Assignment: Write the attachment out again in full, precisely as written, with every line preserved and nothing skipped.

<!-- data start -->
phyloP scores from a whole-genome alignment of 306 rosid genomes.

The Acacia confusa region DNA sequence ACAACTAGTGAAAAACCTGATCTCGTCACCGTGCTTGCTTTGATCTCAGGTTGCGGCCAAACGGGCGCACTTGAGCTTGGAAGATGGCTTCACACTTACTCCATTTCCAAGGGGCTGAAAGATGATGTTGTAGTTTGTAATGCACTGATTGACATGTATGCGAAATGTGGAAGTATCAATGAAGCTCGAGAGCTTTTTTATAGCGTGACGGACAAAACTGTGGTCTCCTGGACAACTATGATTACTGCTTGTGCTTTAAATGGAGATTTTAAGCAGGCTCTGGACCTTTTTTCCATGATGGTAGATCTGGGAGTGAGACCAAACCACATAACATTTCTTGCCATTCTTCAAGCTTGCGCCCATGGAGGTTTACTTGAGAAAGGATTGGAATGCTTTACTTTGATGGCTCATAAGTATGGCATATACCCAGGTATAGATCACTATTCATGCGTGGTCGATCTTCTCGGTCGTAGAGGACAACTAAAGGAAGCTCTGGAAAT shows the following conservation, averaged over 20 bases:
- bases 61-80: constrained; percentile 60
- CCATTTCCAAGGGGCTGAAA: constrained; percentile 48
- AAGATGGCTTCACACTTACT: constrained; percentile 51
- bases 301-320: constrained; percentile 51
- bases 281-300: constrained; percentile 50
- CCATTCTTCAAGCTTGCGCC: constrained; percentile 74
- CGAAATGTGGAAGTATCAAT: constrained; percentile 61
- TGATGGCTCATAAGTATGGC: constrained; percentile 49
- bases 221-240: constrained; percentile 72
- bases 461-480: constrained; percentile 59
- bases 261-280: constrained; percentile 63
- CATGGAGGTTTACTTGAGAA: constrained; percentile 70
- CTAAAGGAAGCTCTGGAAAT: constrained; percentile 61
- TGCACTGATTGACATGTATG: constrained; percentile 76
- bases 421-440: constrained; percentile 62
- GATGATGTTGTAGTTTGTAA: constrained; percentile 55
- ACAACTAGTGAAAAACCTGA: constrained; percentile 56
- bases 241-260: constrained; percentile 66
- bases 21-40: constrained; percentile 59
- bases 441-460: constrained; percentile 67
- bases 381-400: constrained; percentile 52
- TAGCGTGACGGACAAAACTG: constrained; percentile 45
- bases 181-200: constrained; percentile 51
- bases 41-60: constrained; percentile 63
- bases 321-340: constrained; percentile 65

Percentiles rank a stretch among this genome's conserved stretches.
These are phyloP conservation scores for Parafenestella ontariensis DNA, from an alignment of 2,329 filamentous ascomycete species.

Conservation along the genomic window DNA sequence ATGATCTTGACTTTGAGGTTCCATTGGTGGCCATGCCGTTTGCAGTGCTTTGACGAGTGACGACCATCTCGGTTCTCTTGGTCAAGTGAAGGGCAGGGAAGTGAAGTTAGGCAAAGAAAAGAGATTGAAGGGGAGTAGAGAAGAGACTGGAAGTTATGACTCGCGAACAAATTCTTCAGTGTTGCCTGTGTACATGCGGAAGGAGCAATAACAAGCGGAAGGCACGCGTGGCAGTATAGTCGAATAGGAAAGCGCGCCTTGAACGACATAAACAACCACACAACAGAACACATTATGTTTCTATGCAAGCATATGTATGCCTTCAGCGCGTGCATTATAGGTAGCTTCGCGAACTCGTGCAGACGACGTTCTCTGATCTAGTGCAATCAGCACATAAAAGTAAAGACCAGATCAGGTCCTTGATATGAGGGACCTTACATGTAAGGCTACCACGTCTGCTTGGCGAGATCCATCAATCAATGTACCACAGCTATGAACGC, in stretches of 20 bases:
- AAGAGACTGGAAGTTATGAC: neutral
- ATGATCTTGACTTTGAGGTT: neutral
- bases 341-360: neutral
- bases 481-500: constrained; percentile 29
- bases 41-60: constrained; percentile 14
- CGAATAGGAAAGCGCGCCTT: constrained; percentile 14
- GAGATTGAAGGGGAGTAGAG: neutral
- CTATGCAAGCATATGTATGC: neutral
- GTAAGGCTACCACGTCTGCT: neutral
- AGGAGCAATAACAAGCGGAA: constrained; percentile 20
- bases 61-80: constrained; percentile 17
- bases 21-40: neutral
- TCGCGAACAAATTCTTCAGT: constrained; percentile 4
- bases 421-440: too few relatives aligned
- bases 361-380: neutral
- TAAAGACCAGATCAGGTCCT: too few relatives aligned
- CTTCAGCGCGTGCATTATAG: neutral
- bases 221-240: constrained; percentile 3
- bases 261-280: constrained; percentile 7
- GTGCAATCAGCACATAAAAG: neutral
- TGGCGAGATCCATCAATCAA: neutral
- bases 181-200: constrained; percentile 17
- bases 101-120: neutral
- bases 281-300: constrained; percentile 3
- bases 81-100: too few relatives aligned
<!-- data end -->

phyloP scores from a whole-genome alignment of 306 rosid genomes.

The Acacia confusa region DNA sequence ACAACTAGTGAAAAACCTGATCTCGTCACCGTGCTTGCTTTGATCTCAGGTTGCGGCCAAACGGGCGCACTTGAGCTTGGAAGATGGCTTCACACTTACTCCATTTCCAAGGGGCTGAAAGATGATGTTGTAGTTTGTAATGCACTGATTGACATGTATGCGAAATGTGGAAGTATCAATGAAGCTCGAGAGCTTTTTTATAGCGTGACGGACAAAACTGTGGTCTCCTGGACAACTATGATTACTGCTTGTGCTTTAAATGGAGATTTTAAGCAGGCTCTGGACCTTTTTTCCATGATGGTAGATCTGGGAGTGAGACCAAACCACATAACATTTCTTGCCATTCTTCAAGCTTGCGCCCATGGAGGTTTACTTGAGAAAGGATTGGAATGCTTTACTTTGATGGCTCATAAGTATGGCATATACCCAGGTATAGATCACTATTCATGCGTGGTCGATCTTCTCGGTCGTAGAGGACAACTAAAGGAAGCTCTGGAAAT shows the following conservation, averaged over 20 bases:
- bases 61-80: constrained; percentile 60
- CCATTTCCAAGGGGCTGAAA: constrained; percentile 48
- AAGATGGCTTCACACTTACT: constrained; percentile 51
- bases 301-320: constrained; percentile 51
- bases 281-300: constrained; percentile 50
- CCATTCTTCAAGCTTGCGCC: constrained; percentile 74
- CGAAATGTGGAAGTATCAAT: constrained; percentile 61
- TGATGGCTCATAAGTATGGC: constrained; percentile 49
- bases 221-240: constrained; percentile 72
- bases 461-480: constrained; percentile 59
- bases 261-280: constrained; percentile 63
- CATGGAGGTTTACTTGAGAA: constrained; percentile 70
- CTAAAGGAAGCTCTGGAAAT: constrained; percentile 61
- TGCACTGATTGACATGTATG: constrained; percentile 76
- bases 421-440: constrained; percentile 62
- GATGATGTTGTAGTTTGTAA: constrained; percentile 55
- ACAACTAGTGAAAAACCTGA: constrained; percentile 56
- bases 241-260: constrained; percentile 66
- bases 21-40: constrained; percentile 59
- bases 441-460: constrained; percentile 67
- bases 381-400: constrained; percentile 52
- TAGCGTGACGGACAAAACTG: constrained; percentile 45
- bases 181-200: constrained; percentile 51
- bases 41-60: constrained; percentile 63
- bases 321-340: constrained; percentile 65

Percentiles rank a stretch among this genome's conserved stretches.
These are phyloP conservation scores for Parafenestella ontariensis DNA, from an alignment of 2,329 filamentous ascomycete species.

Conservation along the genomic window DNA sequence ATGATCTTGACTTTGAGGTTCCATTGGTGGCCATGCCGTTTGCAGTGCTTTGACGAGTGACGACCATCTCGGTTCTCTTGGTCAAGTGAAGGGCAGGGAAGTGAAGTTAGGCAAAGAAAAGAGATTGAAGGGGAGTAGAGAAGAGACTGGAAGTTATGACTCGCGAACAAATTCTTCAGTGTTGCCTGTGTACATGCGGAAGGAGCAATAACAAGCGGAAGGCACGCGTGGCAGTATAGTCGAATAGGAAAGCGCGCCTTGAACGACATAAACAACCACACAACAGAACACATTATGTTTCTATGCAAGCATATGTATGCCTTCAGCGCGTGCATTATAGGTAGCTTCGCGAACTCGTGCAGACGACGTTCTCTGATCTAGTGCAATCAGCACATAAAAGTAAAGACCAGATCAGGTCCTTGATATGAGGGACCTTACATGTAAGGCTACCACGTCTGCTTGGCGAGATCCATCAATCAATGTACCACAGCTATGAACGC, in stretches of 20 bases:
- AAGAGACTGGAAGTTATGAC: neutral
- ATGATCTTGACTTTGAGGTT: neutral
- bases 341-360: neutral
- bases 481-500: constrained; percentile 29
- bases 41-60: constrained; percentile 14
- CGAATAGGAAAGCGCGCCTT: constrained; percentile 14
- GAGATTGAAGGGGAGTAGAG: neutral
- CTATGCAAGCATATGTATGC: neutral
- GTAAGGCTACCACGTCTGCT: neutral
- AGGAGCAATAACAAGCGGAA: constrained; percentile 20
- bases 61-80: constrained; percentile 17
- bases 21-40: neutral
- TCGCGAACAAATTCTTCAGT: constrained; percentile 4
- bases 421-440: too few relatives aligned
- bases 361-380: neutral
- TAAAGACCAGATCAGGTCCT: too few relatives aligned
- CTTCAGCGCGTGCATTATAG: neutral
- bases 221-240: constrained; percentile 3
- bases 261-280: constrained; percentile 7
- GTGCAATCAGCACATAAAAG: neutral
- TGGCGAGATCCATCAATCAA: neutral
- bases 181-200: constrained; percentile 17
- bases 101-120: neutral
- bases 281-300: constrained; percentile 3
- bases 81-100: too few relatives aligned